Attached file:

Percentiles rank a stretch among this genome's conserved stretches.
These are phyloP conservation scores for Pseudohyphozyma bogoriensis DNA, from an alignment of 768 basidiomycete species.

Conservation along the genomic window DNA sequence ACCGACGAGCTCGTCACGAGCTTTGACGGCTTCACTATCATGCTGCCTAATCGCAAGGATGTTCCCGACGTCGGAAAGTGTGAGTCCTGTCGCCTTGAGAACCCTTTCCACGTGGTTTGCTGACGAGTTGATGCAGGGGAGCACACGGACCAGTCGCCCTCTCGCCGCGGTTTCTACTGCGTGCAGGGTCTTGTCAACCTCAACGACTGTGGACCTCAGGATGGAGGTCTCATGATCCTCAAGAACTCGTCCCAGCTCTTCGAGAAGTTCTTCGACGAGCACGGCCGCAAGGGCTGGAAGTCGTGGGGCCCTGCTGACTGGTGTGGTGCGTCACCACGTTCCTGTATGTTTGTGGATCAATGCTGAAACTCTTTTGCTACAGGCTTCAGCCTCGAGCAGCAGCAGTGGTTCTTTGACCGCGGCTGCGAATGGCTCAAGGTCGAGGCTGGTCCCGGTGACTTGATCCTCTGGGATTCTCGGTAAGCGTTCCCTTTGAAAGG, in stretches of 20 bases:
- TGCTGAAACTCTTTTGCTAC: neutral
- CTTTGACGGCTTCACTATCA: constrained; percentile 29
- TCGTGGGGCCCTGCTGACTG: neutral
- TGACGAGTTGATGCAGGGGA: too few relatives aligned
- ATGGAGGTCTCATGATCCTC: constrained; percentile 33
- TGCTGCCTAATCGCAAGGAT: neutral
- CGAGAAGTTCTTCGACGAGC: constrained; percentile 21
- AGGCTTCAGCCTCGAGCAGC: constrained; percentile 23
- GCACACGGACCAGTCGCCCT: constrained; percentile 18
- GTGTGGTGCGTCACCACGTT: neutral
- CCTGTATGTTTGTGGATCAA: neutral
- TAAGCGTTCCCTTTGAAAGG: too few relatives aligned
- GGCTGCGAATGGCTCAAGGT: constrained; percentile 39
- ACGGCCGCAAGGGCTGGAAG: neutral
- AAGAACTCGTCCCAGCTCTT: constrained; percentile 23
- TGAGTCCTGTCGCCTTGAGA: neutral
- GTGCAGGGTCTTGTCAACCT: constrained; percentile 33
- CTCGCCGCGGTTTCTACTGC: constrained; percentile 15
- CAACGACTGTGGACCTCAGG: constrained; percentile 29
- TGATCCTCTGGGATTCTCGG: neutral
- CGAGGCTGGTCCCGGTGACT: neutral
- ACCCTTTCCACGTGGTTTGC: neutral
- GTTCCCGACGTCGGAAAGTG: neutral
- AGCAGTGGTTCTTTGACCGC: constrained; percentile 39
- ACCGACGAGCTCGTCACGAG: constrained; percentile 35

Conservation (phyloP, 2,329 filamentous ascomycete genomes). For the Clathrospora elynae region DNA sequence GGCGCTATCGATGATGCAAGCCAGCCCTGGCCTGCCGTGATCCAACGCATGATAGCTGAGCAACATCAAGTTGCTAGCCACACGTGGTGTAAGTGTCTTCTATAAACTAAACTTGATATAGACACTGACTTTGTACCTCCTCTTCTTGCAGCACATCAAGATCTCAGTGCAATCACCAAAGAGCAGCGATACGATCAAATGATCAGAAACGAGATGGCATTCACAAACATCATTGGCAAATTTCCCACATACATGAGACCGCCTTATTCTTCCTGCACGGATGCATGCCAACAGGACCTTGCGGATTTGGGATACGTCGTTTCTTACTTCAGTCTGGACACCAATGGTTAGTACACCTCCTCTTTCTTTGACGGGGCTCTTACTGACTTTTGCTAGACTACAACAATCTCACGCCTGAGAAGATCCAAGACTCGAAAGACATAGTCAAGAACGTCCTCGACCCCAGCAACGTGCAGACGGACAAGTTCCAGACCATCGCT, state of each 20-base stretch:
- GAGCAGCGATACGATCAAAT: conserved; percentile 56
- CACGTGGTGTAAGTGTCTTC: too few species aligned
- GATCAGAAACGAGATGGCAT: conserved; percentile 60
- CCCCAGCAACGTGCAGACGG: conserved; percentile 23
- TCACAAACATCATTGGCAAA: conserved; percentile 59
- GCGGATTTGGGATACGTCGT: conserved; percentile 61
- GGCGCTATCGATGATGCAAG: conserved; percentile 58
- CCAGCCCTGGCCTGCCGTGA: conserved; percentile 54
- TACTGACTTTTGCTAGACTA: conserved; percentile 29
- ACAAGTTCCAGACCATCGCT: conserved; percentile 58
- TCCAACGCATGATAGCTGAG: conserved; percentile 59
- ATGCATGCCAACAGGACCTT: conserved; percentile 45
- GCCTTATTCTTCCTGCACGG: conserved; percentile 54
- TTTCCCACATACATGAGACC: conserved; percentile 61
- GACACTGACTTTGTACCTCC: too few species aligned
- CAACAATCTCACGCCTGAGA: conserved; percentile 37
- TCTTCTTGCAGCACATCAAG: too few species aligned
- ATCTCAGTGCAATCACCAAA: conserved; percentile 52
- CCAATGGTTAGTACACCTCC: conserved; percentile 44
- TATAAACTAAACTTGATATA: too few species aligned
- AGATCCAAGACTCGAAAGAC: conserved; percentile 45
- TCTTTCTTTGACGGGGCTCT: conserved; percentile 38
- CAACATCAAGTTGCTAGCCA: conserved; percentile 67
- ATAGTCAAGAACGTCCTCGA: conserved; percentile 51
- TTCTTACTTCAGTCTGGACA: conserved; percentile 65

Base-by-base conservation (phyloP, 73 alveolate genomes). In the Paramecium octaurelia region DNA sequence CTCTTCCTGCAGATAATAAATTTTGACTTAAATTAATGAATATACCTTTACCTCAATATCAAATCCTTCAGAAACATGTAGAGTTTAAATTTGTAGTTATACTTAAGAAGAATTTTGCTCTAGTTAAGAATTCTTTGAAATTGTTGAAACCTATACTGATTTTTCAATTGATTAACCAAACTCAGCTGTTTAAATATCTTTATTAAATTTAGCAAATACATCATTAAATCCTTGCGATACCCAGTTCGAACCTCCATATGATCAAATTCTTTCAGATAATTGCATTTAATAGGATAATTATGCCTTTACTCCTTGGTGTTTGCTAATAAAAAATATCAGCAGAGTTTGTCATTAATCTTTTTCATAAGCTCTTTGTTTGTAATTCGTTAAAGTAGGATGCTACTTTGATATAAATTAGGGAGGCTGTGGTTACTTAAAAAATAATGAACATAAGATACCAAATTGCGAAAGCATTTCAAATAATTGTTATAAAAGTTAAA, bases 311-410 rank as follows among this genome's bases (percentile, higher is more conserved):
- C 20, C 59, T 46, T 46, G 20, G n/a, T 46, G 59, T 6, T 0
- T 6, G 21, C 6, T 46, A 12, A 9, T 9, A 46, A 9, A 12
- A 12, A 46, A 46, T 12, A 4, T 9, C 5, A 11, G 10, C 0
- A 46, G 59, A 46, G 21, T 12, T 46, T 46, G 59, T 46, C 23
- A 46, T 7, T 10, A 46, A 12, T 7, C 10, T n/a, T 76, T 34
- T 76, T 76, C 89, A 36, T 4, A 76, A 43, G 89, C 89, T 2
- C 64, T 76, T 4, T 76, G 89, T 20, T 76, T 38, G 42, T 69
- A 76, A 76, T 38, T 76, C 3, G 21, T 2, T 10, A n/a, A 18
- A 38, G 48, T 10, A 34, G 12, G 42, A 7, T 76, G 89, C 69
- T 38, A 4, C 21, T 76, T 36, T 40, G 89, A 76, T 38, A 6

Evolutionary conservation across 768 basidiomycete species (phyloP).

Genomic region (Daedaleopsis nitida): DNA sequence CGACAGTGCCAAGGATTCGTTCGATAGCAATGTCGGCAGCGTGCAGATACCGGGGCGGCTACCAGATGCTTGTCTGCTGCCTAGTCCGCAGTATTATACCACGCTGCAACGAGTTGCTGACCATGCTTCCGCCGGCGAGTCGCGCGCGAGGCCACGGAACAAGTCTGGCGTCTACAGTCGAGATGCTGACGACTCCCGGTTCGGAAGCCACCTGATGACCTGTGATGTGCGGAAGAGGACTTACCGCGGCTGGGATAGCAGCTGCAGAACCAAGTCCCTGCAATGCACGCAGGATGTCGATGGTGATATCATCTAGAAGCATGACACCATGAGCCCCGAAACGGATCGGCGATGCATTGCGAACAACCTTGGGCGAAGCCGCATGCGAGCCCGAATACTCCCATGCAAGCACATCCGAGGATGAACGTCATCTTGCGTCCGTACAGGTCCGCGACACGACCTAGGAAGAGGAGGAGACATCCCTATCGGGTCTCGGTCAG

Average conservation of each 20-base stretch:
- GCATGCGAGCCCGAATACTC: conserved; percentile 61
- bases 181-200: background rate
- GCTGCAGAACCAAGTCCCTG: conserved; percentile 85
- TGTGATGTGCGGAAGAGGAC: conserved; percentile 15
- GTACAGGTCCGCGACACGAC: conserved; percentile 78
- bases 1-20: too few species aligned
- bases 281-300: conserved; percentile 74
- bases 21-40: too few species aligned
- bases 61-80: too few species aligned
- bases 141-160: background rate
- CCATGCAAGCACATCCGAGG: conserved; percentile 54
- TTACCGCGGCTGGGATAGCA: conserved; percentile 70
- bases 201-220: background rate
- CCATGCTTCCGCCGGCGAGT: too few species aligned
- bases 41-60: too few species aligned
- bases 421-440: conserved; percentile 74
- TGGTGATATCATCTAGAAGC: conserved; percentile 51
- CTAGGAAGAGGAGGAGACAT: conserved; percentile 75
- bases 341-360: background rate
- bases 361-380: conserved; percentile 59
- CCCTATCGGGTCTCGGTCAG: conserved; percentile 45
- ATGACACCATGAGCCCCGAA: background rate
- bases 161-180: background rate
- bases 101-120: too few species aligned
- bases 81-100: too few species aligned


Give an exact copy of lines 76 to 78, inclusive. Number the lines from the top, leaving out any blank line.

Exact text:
- bases 21-40: too few species aligned
- bases 61-80: too few species aligned
- bases 141-160: background rate